Monday, 25 February 2019

22. Waterday to Godday; Disorder Week; Fire Season; 1618

Ahead, the slow-flowing river bent around to the right in a wide sweeping arc, Yelm’s rays glinting on the water. As they rode, Frieda pointed out the teeming fish and other wildlife that called the great river home. And yet, as they approached the village it was clear that some force or power was holding Engizi’s bounty from the Enjossi Clan. Arriving at the River Town, they noticed a fisherman trying his luck yet again, throwing his net in a wide arc into the water. As soon as it touched the river, however, a great form threw itself into the net and thrashed about, almost tipping the terrified clansman into the river. As the thrashing subsided, the net was drawn in and great holes could be seen. Head hanging, the fisherman headed back for shore, his ribs showing clearly on his underfed frame as he pulled dispiritedly at his oars.

Arriving at the Enjossi settlement, Randel and Sandene set about preparing the five corpses they had brought with them for burial. Assisted by the Enjossi priest, Frithowulf, Randel set about the rituals needed to prepare a corpse for burial so that its fetch didn’t lose its way to the Spirit World and cause mischief or worse amongst the living. Although he carried out the rituals according to the strictures of the Ernaldori, it was clear that the Enjossi clan spirits did not approve. Grumbling, Frithowulf stepped in and readied the bodies for their final journey. Eventually, Sandene stepped forward from the edge of the circle that had formed around the bodies, the rest of the heroes looking on. As she called on her Death run, dancing and stamping, a weird, otherwordly sensation began to steal over the observers as the spirit world leaned in closer to that of the living. As they watched, the corpses took on an eerie cast as each acquired a glowing duplicate overlaying the dead flesh. Firstly, Sandene called on the spirits of the famers to depart in peace. Almost with an audible sigh, the spirits of the three fyrdsmen stood up and looked down upon their earthly bodies. As one they turned and began to fade away, a hand raised in sad farewell to Wyard who raised his hand in reply, tears coursing down his cheeks.

The huscarl was likewise bade to go in peace, and without a backward glance the newly-raised fetch turned away and drew an ethereal axe, rushing away to a place only he could see to do battle forever, a silent cry of triumph on his lips.  Finally, Hahlgrima’s fetch was summoned. Unlike the others, her spirit still bore the wounds that had led to her death, and motes of blackness swirled through her form. Almost before Sandene banished her, Hahlgrima drew her axe and charged headlong to where Terrastal stood, transfixed. A moment before she would have seemed to make contact, the spirit turned to tumbling smoke and a great wind blew through the onlookers before suddenly falling silent. As all looked at Terrastal in mixed fear and wonder, he returned their stares blankly. After a moment, he hawked and spat over his shoulder: ‘I don’t know what her problem is’ he opined, ‘wasn’t me that killed her’. The tension broken, the companions began to laugh and headed back to the Lake Town, leaving the Enjossi clans to give the corpses to the creatures of the river as was their custom.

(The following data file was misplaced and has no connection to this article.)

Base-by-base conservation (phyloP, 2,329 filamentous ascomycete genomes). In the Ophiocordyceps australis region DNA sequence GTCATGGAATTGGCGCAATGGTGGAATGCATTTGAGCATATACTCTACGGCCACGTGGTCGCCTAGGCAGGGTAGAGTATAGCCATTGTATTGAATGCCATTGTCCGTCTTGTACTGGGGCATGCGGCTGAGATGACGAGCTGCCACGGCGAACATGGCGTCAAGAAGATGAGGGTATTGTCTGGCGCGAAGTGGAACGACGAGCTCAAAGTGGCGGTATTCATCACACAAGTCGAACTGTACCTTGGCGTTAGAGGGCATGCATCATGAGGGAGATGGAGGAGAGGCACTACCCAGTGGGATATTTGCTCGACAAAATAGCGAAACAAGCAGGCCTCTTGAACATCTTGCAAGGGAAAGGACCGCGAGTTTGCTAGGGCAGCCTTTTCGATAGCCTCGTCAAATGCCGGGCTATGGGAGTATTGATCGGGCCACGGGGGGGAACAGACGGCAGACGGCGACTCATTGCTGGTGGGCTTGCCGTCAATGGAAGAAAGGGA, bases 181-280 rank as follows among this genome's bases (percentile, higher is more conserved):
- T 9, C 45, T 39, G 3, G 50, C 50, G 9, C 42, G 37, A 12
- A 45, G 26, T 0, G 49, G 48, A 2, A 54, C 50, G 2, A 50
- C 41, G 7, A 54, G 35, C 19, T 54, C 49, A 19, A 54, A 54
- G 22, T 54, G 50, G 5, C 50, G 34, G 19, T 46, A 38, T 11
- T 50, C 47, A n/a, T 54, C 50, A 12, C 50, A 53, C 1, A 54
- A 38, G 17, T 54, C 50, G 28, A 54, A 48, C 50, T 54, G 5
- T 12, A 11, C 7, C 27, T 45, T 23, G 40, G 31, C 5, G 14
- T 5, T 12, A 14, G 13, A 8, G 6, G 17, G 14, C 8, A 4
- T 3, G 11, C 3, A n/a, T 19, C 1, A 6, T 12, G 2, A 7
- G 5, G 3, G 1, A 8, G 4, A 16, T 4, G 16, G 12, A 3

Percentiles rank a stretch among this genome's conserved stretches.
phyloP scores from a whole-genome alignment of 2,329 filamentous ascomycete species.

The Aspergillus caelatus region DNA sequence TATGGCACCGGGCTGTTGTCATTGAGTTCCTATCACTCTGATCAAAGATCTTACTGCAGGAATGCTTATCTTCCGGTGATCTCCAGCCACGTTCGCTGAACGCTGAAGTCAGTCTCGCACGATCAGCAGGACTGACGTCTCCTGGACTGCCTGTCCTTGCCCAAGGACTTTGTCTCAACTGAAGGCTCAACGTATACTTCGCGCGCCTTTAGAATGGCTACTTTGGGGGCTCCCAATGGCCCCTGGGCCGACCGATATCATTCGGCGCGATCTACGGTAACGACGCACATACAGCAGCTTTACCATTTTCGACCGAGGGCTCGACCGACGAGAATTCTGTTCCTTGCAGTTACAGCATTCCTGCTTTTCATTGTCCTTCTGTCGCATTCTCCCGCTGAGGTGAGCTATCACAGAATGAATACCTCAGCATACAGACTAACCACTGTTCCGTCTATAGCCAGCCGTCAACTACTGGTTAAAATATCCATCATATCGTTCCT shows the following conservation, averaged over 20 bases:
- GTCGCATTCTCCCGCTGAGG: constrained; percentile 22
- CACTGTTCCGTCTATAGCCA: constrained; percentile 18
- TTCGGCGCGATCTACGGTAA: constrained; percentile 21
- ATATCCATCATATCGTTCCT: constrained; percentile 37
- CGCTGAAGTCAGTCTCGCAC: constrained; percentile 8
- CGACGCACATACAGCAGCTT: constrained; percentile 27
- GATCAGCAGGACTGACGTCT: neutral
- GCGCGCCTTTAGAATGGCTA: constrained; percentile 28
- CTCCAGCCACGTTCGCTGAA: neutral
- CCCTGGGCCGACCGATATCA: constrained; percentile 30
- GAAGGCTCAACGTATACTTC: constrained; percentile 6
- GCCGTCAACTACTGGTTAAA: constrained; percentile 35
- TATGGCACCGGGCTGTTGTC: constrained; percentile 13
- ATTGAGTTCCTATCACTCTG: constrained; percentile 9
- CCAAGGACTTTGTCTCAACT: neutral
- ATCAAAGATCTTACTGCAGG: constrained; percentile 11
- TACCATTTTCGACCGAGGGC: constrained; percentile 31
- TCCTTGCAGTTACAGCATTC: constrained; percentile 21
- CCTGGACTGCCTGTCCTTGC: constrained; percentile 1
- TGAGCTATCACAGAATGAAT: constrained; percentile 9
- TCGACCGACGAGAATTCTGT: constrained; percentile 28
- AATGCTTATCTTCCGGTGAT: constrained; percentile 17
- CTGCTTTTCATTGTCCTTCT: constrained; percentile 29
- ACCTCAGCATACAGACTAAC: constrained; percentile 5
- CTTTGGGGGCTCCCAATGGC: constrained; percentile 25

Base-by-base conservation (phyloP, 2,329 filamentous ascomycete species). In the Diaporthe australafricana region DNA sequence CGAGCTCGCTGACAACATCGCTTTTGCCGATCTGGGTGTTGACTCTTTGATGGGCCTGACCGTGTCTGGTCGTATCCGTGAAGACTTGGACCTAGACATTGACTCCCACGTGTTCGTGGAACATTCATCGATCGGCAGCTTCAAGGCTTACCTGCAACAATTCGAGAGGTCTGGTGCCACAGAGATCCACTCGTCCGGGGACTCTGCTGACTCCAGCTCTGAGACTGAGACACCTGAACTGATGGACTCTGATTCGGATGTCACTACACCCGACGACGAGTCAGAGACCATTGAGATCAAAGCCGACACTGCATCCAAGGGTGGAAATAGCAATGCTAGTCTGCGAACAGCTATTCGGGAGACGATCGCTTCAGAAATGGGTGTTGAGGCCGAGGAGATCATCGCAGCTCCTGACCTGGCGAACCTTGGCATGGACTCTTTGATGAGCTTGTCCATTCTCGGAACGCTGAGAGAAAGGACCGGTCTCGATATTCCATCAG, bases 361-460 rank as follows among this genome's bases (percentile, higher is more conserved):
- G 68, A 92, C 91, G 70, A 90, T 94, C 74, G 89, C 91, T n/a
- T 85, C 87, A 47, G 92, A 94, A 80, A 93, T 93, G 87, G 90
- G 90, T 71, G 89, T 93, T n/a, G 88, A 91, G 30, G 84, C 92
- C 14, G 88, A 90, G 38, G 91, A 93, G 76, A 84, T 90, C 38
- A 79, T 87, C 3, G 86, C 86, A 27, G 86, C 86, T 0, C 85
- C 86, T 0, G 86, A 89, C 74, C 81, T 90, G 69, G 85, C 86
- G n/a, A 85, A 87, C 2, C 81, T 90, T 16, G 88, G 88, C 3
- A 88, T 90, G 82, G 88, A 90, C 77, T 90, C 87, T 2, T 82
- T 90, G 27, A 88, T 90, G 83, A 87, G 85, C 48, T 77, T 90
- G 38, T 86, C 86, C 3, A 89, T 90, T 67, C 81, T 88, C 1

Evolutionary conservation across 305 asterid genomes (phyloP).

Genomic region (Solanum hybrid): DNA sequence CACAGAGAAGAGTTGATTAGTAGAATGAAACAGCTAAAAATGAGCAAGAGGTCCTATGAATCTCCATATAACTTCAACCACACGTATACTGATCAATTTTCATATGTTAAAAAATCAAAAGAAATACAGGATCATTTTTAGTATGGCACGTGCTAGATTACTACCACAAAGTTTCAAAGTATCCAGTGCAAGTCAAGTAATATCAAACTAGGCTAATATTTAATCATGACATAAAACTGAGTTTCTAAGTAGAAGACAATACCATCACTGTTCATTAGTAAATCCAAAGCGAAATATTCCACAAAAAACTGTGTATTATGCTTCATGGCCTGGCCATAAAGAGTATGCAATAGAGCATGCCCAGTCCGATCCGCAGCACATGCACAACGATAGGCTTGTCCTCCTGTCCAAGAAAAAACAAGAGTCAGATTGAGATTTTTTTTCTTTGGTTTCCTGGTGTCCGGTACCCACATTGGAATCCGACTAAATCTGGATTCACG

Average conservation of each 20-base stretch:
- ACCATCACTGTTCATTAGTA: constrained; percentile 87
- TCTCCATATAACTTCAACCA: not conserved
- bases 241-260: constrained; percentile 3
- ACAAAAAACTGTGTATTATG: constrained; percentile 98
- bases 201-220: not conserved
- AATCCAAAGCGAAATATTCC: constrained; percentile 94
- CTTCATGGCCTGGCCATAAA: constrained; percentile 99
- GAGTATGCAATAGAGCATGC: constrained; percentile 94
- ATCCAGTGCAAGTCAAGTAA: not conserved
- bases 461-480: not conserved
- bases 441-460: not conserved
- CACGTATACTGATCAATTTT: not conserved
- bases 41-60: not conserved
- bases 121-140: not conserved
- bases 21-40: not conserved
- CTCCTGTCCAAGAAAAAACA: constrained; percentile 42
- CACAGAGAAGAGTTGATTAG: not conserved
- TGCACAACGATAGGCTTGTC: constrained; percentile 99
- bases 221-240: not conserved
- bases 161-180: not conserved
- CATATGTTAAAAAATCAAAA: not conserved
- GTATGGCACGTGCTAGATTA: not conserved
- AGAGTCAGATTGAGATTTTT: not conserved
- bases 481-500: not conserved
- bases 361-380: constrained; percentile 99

The next morning, Bofrost and Randel woke early and sought out Frithowulf. The priest looked drawn and tired, seeming not to have slept the night before. As the two heroes set out their plan to call on Llankor Mhy and Issaries to ask for guidance as to how to help the Enjossi, Frithowulf nodded gratefully and lent whatever aid he could. So it was that as Yrsa, Terrastal and Sandene emerged blinking into the morning sunlight, they saw Bofrost and Randel standing within a sacred circle preparing to call on their respective Gods. Whilst they went through their preparations, Terrastal, Sandene and Yrsa slipped away unnoticed through the crowd, transfixed as they were by the unfamiliar rituals taking place before them. Terrastal was uneasy about how Gods would attempt to solve the petty problems of their worshippers, and in his experience a crowd could easily become a mob that didn’t balk at bloodshed. Grabbing their gear, they set off for Parasarlth’s hut, a plan forming in Terrastal’s mind.